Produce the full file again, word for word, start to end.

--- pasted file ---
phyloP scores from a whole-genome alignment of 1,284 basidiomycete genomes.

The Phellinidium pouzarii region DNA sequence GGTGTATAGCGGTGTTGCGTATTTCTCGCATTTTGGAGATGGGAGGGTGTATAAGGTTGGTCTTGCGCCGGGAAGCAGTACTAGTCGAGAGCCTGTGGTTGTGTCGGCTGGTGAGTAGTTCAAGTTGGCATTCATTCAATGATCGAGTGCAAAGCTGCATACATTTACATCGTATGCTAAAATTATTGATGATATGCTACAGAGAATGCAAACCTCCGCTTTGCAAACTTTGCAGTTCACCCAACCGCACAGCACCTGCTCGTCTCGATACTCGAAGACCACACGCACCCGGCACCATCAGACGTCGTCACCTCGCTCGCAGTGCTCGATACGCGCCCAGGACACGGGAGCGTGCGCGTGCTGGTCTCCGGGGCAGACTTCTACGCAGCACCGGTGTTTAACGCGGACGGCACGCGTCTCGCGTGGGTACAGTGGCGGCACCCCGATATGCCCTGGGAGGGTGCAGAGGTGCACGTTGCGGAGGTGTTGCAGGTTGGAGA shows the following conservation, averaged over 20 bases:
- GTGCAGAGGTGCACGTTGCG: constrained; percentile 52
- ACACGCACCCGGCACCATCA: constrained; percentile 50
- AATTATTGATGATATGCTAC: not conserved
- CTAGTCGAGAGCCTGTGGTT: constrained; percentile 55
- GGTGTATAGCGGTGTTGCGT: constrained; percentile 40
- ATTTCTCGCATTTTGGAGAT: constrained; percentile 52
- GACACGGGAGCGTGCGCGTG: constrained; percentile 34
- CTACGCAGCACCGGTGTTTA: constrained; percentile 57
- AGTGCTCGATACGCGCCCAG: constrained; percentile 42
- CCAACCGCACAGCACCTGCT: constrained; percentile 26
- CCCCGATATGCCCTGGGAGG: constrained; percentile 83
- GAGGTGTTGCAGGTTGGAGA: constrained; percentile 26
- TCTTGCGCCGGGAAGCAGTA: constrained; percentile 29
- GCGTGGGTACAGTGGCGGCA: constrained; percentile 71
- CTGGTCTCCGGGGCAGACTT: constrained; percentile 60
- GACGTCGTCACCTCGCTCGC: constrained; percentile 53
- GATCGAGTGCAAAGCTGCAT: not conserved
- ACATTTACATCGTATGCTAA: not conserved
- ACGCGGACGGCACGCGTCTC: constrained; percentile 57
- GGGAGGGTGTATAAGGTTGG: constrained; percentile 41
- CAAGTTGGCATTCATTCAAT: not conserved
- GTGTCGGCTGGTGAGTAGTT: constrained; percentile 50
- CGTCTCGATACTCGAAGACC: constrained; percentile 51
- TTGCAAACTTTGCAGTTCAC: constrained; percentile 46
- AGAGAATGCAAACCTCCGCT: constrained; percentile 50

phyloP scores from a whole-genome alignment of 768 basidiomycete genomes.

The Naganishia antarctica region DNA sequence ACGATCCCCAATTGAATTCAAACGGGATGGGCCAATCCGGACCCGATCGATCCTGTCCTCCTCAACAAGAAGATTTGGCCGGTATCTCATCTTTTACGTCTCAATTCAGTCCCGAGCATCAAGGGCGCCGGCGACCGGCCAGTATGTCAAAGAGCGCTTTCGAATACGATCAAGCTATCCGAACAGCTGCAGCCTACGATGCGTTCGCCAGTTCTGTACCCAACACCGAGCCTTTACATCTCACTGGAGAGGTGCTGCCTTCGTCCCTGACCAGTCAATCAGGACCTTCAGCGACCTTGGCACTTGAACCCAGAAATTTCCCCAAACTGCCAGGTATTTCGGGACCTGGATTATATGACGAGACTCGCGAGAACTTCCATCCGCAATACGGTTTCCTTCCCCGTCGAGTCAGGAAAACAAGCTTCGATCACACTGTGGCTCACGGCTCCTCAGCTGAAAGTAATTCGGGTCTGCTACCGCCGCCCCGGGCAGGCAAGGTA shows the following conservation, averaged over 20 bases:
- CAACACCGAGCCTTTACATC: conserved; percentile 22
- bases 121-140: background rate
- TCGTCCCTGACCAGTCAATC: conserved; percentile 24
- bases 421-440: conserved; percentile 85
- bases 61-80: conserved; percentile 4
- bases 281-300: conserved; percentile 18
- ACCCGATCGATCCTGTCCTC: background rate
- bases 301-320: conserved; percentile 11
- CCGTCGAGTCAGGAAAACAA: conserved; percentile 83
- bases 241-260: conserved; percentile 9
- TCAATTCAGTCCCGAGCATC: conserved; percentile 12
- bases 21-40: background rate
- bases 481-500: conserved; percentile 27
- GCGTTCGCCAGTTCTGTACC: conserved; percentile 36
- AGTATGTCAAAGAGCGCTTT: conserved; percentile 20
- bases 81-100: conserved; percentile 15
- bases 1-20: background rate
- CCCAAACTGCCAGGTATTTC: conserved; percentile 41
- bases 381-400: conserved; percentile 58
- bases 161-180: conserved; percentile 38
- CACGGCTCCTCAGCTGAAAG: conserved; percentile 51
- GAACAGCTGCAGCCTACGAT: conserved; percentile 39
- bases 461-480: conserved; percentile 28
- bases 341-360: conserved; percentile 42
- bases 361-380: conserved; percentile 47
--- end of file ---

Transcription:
phyloP scores from a whole-genome alignment of 1,284 basidiomycete genomes.

The Phellinidium pouzarii region DNA sequence GGTGTATAGCGGTGTTGCGTATTTCTCGCATTTTGGAGATGGGAGGGTGTATAAGGTTGGTCTTGCGCCGGGAAGCAGTACTAGTCGAGAGCCTGTGGTTGTGTCGGCTGGTGAGTAGTTCAAGTTGGCATTCATTCAATGATCGAGTGCAAAGCTGCATACATTTACATCGTATGCTAAAATTATTGATGATATGCTACAGAGAATGCAAACCTCCGCTTTGCAAACTTTGCAGTTCACCCAACCGCACAGCACCTGCTCGTCTCGATACTCGAAGACCACACGCACCCGGCACCATCAGACGTCGTCACCTCGCTCGCAGTGCTCGATACGCGCCCAGGACACGGGAGCGTGCGCGTGCTGGTCTCCGGGGCAGACTTCTACGCAGCACCGGTGTTTAACGCGGACGGCACGCGTCTCGCGTGGGTACAGTGGCGGCACCCCGATATGCCCTGGGAGGGTGCAGAGGTGCACGTTGCGGAGGTGTTGCAGGTTGGAGA shows the following conservation, averaged over 20 bases:
- GTGCAGAGGTGCACGTTGCG: constrained; percentile 52
- ACACGCACCCGGCACCATCA: constrained; percentile 50
- AATTATTGATGATATGCTAC: not conserved
- CTAGTCGAGAGCCTGTGGTT: constrained; percentile 55
- GGTGTATAGCGGTGTTGCGT: constrained; percentile 40
- ATTTCTCGCATTTTGGAGAT: constrained; percentile 52
- GACACGGGAGCGTGCGCGTG: constrained; percentile 34
- CTACGCAGCACCGGTGTTTA: constrained; percentile 57
- AGTGCTCGATACGCGCCCAG: constrained; percentile 42
- CCAACCGCACAGCACCTGCT: constrained; percentile 26
- CCCCGATATGCCCTGGGAGG: constrained; percentile 83
- GAGGTGTTGCAGGTTGGAGA: constrained; percentile 26
- TCTTGCGCCGGGAAGCAGTA: constrained; percentile 29
- GCGTGGGTACAGTGGCGGCA: constrained; percentile 71
- CTGGTCTCCGGGGCAGACTT: constrained; percentile 60
- GACGTCGTCACCTCGCTCGC: constrained; percentile 53
- GATCGAGTGCAAAGCTGCAT: not conserved
- ACATTTACATCGTATGCTAA: not conserved
- ACGCGGACGGCACGCGTCTC: constrained; percentile 57
- GGGAGGGTGTATAAGGTTGG: constrained; percentile 41
- CAAGTTGGCATTCATTCAAT: not conserved
- GTGTCGGCTGGTGAGTAGTT: constrained; percentile 50
- CGTCTCGATACTCGAAGACC: constrained; percentile 51
- TTGCAAACTTTGCAGTTCAC: constrained; percentile 46
- AGAGAATGCAAACCTCCGCT: constrained; percentile 50

phyloP scores from a whole-genome alignment of 768 basidiomycete genomes.

The Naganishia antarctica region DNA sequence ACGATCCCCAATTGAATTCAAACGGGATGGGCCAATCCGGACCCGATCGATCCTGTCCTCCTCAACAAGAAGATTTGGCCGGTATCTCATCTTTTACGTCTCAATTCAGTCCCGAGCATCAAGGGCGCCGGCGACCGGCCAGTATGTCAAAGAGCGCTTTCGAATACGATCAAGCTATCCGAACAGCTGCAGCCTACGATGCGTTCGCCAGTTCTGTACCCAACACCGAGCCTTTACATCTCACTGGAGAGGTGCTGCCTTCGTCCCTGACCAGTCAATCAGGACCTTCAGCGACCTTGGCACTTGAACCCAGAAATTTCCCCAAACTGCCAGGTATTTCGGGACCTGGATTATATGACGAGACTCGCGAGAACTTCCATCCGCAATACGGTTTCCTTCCCCGTCGAGTCAGGAAAACAAGCTTCGATCACACTGTGGCTCACGGCTCCTCAGCTGAAAGTAATTCGGGTCTGCTACCGCCGCCCCGGGCAGGCAAGGTA shows the following conservation, averaged over 20 bases:
- CAACACCGAGCCTTTACATC: conserved; percentile 22
- bases 121-140: background rate
- TCGTCCCTGACCAGTCAATC: conserved; percentile 24
- bases 421-440: conserved; percentile 85
- bases 61-80: conserved; percentile 4
- bases 281-300: conserved; percentile 18
- ACCCGATCGATCCTGTCCTC: background rate
- bases 301-320: conserved; percentile 11
- CCGTCGAGTCAGGAAAACAA: conserved; percentile 83
- bases 241-260: conserved; percentile 9
- TCAATTCAGTCCCGAGCATC: conserved; percentile 12
- bases 21-40: background rate
- bases 481-500: conserved; percentile 27
- GCGTTCGCCAGTTCTGTACC: conserved; percentile 36
- AGTATGTCAAAGAGCGCTTT: conserved; percentile 20
- bases 81-100: conserved; percentile 15
- bases 1-20: background rate
- CCCAAACTGCCAGGTATTTC: conserved; percentile 41
- bases 381-400: conserved; percentile 58
- bases 161-180: conserved; percentile 38
- CACGGCTCCTCAGCTGAAAG: conserved; percentile 51
- GAACAGCTGCAGCCTACGAT: conserved; percentile 39
- bases 461-480: conserved; percentile 28
- bases 341-360: conserved; percentile 42
- bases 361-380: conserved; percentile 47